Stocks went nowhere on Monday after last week saw the major averages move back into the green for the year.
The biggest story on Monday, though, was the ongoing saga at pharmaceutical giant Valeant, which somehow took an even stranger turn to start the week.
First, the scoreboard:
- Dow: 17,618, +16, (+0.1%)
- S&P 500: 2,050, +1, (+0.1%)
- Nasdaq: 4,805, +10, (+0.2%)
- WTI crude oil: $41.70, +1.4%
Yes, this story gets stranger.
Here’s an overview of the latest news out Monday morning:
- CEO Mike Pearson is on his way out but will keep the top post at the company until a successor is named. In effect, though, he’s now a lame duck.
- Bill Ackman is joining the board.
- CFO Howard Schiller was asked to step down.
- Schiller declined.
- Valeant also said that Schiller had engaged in “improper conduct” which contributed to the company’s misstatement of past financial results.
- Schiller said he did not.
- Valeant shares gained 7%; in the last year the stock is down about 80%.
But so as Bloomberg’s Matt Levine wrote on Monday, perhaps the oddest part of this latest twist is that as things seem to get worse for the company — Valeant’s disclosure on Monday contained a lot of details about what financial statements it would restate and why — executives keep trying to get closer to the company.
Schiller is being asked by Valeant to distance himself. And, despite the company being more or less the scourge of the corporate world right now, he’s not just saying no but doing so emphatically. Very odd! (Of course, Valeant is blaming Schiller for the whole thing, and what, really, do you think he’s going to do? Roll over?)
It seems like another life when we were sitting here writing about Andrew Left and his declarations that this weird specialty pharmacy company named Philidor was a major issue for what was then a massively successful feat of corporate engineering. (It was October.) Of course, in a way it was: that was $140 a share ago.
And so while much of the attention now is fixed on folks like Bill Ackman and Sequoia — who have taken an absolute bath on Valeant shares — Matt Turner re-upped some February commentary from investor Wally Weitz related to the company that outlined what caused him to bail out of the stock back in October.
“Enron” is mentioned.
Before we knew that even weirder things were going to happen to Valeant the big news Monday morning was three mergers worth more than $37 billion crossing the tape before the open.
Sherwin-Williams and Valspar got us started on Sunday, announcing an $11 billion combination of coatings and paint companies. Sherwin-Williams shares fell about 6% following the announcement; Valspar gained 24%.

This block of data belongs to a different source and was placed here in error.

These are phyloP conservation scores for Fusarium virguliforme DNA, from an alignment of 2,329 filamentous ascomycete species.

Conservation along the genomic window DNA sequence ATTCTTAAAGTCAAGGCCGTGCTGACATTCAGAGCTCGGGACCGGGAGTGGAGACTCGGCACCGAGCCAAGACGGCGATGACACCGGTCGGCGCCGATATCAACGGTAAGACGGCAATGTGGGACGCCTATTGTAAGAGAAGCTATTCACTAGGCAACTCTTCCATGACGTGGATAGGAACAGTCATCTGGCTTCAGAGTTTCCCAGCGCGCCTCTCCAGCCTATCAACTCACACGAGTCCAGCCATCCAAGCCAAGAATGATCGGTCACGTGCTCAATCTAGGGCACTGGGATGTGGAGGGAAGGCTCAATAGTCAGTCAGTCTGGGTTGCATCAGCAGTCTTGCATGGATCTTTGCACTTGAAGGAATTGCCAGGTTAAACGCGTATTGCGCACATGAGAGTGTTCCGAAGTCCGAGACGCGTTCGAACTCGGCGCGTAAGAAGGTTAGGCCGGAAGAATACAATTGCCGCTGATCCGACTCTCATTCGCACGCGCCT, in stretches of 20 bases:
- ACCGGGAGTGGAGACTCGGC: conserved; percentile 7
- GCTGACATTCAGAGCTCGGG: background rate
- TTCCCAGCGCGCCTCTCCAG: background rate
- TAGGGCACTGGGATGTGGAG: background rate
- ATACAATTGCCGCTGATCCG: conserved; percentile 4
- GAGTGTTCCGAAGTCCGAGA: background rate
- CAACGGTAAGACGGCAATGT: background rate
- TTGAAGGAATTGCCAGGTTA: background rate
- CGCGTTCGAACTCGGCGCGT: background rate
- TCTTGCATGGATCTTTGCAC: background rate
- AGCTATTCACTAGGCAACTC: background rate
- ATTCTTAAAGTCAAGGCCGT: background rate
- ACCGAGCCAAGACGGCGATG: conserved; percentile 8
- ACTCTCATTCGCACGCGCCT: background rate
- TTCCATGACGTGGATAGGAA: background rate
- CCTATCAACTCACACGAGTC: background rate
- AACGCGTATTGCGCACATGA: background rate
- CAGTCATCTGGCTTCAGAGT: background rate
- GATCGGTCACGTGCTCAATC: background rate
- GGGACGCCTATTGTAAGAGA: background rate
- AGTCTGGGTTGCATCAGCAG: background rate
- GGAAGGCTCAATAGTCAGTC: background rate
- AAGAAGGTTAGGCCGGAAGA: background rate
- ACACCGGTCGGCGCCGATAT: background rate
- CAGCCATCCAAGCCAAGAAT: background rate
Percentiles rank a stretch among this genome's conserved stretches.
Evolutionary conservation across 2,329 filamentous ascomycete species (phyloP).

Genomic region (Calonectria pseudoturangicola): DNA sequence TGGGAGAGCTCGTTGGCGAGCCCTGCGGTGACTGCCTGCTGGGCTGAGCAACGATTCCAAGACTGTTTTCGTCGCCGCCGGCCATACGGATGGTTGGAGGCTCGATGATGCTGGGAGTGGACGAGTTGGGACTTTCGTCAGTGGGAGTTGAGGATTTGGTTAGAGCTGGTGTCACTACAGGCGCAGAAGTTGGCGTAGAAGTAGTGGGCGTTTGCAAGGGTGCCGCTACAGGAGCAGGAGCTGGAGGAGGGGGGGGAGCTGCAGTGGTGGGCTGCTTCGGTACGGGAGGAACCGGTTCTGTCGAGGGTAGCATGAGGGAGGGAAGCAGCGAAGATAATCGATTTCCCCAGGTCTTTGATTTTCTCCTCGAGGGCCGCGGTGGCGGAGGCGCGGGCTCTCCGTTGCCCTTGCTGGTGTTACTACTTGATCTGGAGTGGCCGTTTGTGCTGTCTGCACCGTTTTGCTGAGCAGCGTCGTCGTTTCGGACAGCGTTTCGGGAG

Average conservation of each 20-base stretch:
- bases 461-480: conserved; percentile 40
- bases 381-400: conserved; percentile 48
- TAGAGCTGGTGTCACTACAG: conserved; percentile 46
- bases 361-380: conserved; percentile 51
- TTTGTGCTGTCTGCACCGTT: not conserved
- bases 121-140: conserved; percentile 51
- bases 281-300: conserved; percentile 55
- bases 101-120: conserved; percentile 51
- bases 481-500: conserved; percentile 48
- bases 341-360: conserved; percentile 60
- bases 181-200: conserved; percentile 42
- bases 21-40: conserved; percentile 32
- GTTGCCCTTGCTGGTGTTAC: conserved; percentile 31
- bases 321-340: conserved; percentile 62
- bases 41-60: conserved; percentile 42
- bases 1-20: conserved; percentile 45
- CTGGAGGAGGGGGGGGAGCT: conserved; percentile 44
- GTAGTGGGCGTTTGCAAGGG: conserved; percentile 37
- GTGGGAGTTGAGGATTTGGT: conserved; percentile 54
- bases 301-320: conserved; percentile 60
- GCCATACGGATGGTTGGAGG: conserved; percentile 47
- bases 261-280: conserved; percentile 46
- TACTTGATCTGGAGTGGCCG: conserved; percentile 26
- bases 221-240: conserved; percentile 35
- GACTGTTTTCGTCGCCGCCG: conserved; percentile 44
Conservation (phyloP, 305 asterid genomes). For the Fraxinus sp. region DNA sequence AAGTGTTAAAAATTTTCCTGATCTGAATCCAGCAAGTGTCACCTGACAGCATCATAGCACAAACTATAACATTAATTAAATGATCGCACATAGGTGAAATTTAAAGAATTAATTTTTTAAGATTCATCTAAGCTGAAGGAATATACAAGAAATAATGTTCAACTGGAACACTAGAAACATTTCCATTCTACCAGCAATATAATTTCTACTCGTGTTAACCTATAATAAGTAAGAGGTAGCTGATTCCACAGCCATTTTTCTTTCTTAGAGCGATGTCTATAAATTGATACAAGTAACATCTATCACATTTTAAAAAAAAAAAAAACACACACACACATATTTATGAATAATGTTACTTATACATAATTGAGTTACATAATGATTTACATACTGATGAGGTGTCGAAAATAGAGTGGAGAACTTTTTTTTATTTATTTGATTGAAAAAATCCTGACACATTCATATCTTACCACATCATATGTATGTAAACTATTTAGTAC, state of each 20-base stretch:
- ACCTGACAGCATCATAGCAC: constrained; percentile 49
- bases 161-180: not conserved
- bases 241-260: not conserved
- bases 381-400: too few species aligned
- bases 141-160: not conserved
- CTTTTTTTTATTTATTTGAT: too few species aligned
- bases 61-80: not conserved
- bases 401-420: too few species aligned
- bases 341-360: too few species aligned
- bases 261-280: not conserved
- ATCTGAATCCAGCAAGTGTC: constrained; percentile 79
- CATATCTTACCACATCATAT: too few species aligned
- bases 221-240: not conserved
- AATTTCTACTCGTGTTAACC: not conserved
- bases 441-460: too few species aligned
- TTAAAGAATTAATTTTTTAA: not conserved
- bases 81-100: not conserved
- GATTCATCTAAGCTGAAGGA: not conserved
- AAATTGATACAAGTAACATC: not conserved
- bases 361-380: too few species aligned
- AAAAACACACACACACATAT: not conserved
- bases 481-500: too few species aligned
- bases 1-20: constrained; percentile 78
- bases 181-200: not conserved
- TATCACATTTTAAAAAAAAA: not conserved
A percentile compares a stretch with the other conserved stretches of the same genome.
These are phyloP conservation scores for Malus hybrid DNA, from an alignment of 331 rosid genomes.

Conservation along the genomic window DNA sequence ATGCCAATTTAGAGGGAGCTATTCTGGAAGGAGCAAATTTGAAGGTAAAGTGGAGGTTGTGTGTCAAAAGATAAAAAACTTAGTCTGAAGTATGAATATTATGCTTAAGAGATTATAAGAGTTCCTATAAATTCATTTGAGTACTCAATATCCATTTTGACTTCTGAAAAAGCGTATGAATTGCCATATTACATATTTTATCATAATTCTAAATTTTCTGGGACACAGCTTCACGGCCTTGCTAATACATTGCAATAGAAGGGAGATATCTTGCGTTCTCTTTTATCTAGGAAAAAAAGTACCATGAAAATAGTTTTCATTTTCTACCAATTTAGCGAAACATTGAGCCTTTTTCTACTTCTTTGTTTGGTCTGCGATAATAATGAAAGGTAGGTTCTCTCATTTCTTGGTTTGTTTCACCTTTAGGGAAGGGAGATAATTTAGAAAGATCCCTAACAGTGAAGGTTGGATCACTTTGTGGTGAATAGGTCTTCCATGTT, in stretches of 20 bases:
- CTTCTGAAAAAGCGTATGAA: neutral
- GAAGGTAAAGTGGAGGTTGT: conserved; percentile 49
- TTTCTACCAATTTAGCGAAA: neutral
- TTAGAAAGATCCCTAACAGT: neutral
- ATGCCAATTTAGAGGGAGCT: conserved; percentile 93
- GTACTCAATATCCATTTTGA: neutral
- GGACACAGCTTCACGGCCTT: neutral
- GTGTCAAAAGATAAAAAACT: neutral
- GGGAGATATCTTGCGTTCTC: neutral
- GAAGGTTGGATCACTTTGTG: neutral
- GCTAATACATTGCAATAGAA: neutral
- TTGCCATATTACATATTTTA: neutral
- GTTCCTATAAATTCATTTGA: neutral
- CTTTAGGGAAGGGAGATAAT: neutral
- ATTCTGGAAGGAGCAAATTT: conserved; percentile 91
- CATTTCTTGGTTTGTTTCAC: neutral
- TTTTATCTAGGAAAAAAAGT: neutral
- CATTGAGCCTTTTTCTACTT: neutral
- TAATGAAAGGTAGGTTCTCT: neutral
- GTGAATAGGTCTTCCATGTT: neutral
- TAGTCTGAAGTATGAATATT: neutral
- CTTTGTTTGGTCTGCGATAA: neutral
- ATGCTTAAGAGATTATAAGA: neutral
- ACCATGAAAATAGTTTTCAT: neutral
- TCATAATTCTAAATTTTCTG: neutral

In the financial data space, Markit announced it would acquire US rival IHS in a $13 billion deal sending shares of IHS up about 9%.
The most interesting announcement Monday was Marriott’s new offer to acquire Starwood Hotels in a deal that would once again create the largest hotel chain in the world. This new deal, worth about $13.6 billion or $79.53 per share, follows news out Friday that Starwood received a binding and superior offer from Chinese insurance giant Anbang that valued the company at $78 per share.
Marriott had five days to respond. And they did.
They announced a new iPhone and some new iPads.
Shares of the company closed very, very slightly down on Monday.
Perhaps it is just my age, or that Apple now undoubtedly owns the consumer tech hardware space — so much so that whatever the company puts out next seems inconsequential: people will buy it anyway — but these events only get stranger and less interesting.
There was, maybe six or seven years ago, a sort of cult appeal to watching Steve Jobs pace on stage and talk with such effortless zeal about a cell phone. Perhaps it was Jobs himself, or that in 2009 and 2010 what the iPhone offered was so amazing you couldn’t wait to just see someone play with it onstage and talk about how great your life would be once you’d acquired this device.
(Heavily subsidized only after your extremely inflexible two-year phone contract was up. And only on AT&T.)
But the twice-yearly ritual of Apple executives in jeans and dark t-shirts using slides to reveal the latest product you’ll get a Baby Boomer family member this upcoming holiday just isn’t that exciting. Not anymore.
Or as David Aron Levine said on Twitter of Monday’s presentation: “When Apple became Dell.”
Sort of feels that way. Julie Bort agrees (I think).
Unrelated: Twitter turned 10 on Monday. Congrats, @jack!